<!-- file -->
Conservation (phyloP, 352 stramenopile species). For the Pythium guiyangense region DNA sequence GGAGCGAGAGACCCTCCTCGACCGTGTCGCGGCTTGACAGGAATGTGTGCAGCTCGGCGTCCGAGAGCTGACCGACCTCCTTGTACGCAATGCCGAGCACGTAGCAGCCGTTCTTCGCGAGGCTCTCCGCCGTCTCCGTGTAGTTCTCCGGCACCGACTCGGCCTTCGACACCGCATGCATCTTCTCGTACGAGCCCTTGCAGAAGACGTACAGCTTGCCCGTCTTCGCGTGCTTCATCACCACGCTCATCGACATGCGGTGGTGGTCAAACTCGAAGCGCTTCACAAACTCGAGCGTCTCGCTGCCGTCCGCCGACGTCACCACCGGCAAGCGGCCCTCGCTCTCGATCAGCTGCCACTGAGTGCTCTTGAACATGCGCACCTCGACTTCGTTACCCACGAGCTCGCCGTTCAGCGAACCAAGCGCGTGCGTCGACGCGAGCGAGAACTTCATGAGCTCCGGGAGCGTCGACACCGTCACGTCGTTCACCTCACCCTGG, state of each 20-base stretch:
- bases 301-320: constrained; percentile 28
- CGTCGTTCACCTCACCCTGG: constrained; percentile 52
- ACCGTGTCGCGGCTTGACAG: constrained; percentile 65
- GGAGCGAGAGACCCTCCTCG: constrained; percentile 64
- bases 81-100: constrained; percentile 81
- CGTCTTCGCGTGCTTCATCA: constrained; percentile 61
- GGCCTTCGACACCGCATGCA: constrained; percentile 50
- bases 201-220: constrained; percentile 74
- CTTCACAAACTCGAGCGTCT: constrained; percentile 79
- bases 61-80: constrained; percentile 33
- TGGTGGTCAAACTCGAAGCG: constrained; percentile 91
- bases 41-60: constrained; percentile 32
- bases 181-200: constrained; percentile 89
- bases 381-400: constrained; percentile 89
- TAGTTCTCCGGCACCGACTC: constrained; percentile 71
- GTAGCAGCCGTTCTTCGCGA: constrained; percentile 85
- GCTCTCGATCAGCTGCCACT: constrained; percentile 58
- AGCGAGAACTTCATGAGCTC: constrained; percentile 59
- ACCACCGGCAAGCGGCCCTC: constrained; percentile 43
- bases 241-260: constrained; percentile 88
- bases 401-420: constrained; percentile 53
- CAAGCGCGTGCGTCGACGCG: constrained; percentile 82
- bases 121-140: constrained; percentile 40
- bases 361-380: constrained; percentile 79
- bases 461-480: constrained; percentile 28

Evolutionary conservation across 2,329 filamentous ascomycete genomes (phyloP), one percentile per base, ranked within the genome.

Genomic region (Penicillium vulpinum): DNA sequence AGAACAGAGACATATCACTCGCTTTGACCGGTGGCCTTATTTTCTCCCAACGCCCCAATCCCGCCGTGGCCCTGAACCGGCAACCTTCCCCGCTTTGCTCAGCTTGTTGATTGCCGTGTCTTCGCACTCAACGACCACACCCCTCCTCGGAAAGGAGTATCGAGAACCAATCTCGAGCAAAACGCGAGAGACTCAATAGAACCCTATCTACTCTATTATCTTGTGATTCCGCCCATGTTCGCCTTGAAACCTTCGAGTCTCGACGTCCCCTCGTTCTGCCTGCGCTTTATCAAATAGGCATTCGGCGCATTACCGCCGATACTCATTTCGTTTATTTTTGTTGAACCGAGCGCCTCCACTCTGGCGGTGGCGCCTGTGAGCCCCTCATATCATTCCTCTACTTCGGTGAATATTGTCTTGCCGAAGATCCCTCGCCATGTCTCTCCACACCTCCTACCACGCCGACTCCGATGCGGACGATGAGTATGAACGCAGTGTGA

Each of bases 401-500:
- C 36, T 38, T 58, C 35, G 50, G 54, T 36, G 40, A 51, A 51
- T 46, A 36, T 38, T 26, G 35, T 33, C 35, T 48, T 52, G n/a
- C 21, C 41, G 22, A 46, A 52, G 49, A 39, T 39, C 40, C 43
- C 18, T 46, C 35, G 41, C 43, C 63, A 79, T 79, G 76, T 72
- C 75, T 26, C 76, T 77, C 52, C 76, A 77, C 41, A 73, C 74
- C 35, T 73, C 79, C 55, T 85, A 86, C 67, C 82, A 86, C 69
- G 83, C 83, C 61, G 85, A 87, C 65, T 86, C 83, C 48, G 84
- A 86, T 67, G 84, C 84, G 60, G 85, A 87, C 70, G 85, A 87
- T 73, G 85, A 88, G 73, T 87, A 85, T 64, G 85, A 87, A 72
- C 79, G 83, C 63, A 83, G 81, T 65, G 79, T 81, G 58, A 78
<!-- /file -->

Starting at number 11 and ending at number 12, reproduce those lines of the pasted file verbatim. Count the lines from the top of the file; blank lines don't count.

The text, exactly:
- bases 61-80: constrained; percentile 33
- TGGTGGTCAAACTCGAAGCG: constrained; percentile 91